Journal of Family and Economic Issues

, Volume 22, Issue 2, pp 141–170

The Relationship Between Work-Life Policies and Practices and Employee Loyalty:A Life Course Perspective


  • Patricia V. Roehling
    • Psychology DepartmentHope College
    • Cornell Employment and Family Careers InstituteCornell University
  • Mark V. Roehling
    • Michigan State School of Industrial and Labor RelationsMichigan State University
  • Phyllis Moen
    • Cornell University

DOI: 10.1023/A:1016630229628

Cite this article as:
Roehling, P.V., Roehling, M.V. & Moen, P. Journal of Family and Economic Issues (2001) 22: 141. doi:10.1023/A:1016630229628


Using a representative sample of 3,381 American workers, this study investigates relationships among work/life policies, informal support, and employee loyalty over the life course (defined by age and parental status and age of youngest child). The central thesis is that our understanding of the impact of work/life policies on employee loyalty will be enriched by consideration of the non-work and work contexts that influence employee attitudes and behavior. The relationship between employee child care policies and loyalty varies for women and men at different stages of parenthood. Flexible-time policies have a consistent, positive association with employee loyalty with some variation based on life stage. Informal support (via supervisors and co-workers) has the greatest positive relationship with employee loyalty.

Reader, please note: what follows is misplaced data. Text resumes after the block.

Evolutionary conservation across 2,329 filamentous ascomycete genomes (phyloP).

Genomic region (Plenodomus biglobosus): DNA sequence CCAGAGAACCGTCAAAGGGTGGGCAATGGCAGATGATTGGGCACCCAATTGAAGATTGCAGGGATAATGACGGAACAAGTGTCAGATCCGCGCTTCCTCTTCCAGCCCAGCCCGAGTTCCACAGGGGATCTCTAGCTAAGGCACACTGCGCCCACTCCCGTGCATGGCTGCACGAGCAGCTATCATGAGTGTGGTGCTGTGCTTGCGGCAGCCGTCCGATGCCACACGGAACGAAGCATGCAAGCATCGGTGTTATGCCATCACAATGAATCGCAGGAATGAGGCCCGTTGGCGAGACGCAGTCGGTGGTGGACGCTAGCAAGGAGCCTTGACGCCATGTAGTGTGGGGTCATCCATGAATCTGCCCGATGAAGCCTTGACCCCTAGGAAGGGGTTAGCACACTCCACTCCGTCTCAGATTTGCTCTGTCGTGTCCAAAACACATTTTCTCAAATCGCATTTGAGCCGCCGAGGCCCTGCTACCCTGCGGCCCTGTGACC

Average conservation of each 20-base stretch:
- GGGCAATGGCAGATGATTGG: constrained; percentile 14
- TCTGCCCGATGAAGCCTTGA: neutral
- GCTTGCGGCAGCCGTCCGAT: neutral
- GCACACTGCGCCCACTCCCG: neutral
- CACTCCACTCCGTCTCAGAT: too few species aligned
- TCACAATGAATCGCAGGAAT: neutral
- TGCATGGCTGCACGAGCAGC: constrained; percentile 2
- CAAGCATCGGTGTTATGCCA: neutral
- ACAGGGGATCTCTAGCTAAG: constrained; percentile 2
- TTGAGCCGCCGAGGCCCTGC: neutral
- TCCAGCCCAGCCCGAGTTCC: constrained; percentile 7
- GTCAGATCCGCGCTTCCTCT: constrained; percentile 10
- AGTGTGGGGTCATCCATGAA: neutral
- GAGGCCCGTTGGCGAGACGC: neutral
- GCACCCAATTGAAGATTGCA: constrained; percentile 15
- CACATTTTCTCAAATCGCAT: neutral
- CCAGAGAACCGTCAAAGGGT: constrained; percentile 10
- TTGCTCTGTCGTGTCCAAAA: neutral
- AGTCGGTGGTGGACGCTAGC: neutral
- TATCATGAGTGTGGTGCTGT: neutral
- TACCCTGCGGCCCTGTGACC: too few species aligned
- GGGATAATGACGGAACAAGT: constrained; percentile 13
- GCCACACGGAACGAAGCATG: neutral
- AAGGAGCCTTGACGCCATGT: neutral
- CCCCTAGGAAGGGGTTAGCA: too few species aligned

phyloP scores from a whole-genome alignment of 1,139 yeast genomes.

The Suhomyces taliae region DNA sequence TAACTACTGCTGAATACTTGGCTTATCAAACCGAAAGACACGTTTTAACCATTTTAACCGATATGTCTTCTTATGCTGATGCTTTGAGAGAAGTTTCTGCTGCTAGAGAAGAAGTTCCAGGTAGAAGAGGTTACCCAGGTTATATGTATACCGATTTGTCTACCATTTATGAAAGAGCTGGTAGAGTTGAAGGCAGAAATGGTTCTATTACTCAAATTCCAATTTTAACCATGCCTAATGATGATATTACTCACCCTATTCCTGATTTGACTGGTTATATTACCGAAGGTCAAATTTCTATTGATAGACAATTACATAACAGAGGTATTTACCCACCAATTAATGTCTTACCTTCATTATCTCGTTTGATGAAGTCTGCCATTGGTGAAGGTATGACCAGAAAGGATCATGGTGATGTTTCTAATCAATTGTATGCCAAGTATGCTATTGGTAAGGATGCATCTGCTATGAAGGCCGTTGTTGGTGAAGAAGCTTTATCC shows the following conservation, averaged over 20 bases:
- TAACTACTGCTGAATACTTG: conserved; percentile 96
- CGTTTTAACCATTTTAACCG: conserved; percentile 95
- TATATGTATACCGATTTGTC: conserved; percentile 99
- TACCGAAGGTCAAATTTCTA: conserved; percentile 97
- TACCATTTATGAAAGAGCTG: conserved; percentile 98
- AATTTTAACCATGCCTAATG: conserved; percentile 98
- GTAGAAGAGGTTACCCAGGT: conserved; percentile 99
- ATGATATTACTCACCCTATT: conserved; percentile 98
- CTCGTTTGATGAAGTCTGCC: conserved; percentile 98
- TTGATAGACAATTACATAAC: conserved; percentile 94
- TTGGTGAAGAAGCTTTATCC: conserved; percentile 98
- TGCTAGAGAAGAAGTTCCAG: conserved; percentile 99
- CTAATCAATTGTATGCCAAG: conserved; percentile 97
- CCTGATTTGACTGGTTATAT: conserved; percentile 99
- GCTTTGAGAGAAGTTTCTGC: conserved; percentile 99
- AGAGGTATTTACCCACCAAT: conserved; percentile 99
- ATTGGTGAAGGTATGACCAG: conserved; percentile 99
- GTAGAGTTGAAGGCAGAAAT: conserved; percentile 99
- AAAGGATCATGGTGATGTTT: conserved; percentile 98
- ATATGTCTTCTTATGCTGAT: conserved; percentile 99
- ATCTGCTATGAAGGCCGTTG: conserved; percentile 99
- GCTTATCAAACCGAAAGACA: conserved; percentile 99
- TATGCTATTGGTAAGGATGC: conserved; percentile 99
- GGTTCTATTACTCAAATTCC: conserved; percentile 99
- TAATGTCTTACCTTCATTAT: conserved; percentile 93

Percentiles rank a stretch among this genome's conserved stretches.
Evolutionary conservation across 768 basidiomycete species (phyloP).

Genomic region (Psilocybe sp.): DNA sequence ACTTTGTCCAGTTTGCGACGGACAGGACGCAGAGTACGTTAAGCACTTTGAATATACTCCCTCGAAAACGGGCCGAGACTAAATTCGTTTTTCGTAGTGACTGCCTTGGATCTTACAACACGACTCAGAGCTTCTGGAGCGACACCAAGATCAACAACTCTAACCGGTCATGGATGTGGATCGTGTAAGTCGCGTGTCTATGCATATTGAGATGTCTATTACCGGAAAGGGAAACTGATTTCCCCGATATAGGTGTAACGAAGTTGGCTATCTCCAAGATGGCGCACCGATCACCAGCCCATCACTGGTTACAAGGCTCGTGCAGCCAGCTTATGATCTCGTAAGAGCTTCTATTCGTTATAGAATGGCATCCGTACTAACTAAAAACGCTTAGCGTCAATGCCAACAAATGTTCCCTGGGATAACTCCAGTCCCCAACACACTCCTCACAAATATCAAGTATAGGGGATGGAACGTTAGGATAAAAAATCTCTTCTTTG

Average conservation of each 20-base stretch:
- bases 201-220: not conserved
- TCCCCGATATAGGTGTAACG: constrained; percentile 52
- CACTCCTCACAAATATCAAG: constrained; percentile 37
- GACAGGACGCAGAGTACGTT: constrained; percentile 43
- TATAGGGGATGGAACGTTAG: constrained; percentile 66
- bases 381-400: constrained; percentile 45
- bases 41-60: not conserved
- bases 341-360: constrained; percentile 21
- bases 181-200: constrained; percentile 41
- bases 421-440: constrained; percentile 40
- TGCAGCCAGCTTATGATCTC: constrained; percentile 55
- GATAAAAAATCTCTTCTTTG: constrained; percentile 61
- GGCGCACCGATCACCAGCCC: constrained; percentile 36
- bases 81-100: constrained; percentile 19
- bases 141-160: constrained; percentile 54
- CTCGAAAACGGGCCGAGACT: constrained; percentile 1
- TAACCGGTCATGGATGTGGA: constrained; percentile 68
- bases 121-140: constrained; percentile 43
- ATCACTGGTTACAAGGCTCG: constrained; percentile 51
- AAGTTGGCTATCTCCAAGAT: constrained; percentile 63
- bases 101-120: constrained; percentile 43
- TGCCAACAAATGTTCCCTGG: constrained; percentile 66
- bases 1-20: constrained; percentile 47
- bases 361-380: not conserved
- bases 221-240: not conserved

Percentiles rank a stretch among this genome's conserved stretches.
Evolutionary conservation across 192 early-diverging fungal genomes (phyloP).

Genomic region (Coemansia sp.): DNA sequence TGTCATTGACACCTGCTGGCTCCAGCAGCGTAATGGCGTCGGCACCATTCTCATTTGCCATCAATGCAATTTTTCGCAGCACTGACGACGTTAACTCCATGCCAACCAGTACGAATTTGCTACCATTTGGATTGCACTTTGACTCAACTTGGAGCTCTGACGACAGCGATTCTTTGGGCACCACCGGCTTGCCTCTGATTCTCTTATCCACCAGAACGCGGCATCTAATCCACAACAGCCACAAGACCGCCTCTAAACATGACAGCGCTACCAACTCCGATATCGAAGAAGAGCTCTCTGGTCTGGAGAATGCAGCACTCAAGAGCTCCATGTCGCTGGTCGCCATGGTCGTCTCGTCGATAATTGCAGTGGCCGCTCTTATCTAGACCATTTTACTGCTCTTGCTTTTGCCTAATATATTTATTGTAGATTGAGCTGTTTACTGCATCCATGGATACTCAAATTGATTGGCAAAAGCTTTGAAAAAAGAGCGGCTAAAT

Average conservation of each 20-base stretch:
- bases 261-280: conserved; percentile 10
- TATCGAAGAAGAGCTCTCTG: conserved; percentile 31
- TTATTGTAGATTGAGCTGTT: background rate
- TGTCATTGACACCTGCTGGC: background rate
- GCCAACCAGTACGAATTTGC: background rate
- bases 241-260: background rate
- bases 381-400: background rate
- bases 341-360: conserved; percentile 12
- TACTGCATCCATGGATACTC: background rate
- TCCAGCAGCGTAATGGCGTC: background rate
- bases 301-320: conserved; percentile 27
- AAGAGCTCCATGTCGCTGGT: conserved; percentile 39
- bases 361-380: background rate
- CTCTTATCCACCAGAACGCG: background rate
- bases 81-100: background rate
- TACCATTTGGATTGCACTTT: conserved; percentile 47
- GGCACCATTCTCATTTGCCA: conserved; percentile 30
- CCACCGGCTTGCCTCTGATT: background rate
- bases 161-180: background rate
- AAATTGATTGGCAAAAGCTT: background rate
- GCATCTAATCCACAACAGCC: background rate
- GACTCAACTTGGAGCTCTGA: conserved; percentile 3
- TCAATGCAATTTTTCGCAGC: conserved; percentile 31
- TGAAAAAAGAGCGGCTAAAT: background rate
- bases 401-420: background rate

loyaltysupportbenefitslife stage
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© Human Sciences Press, Inc. 2001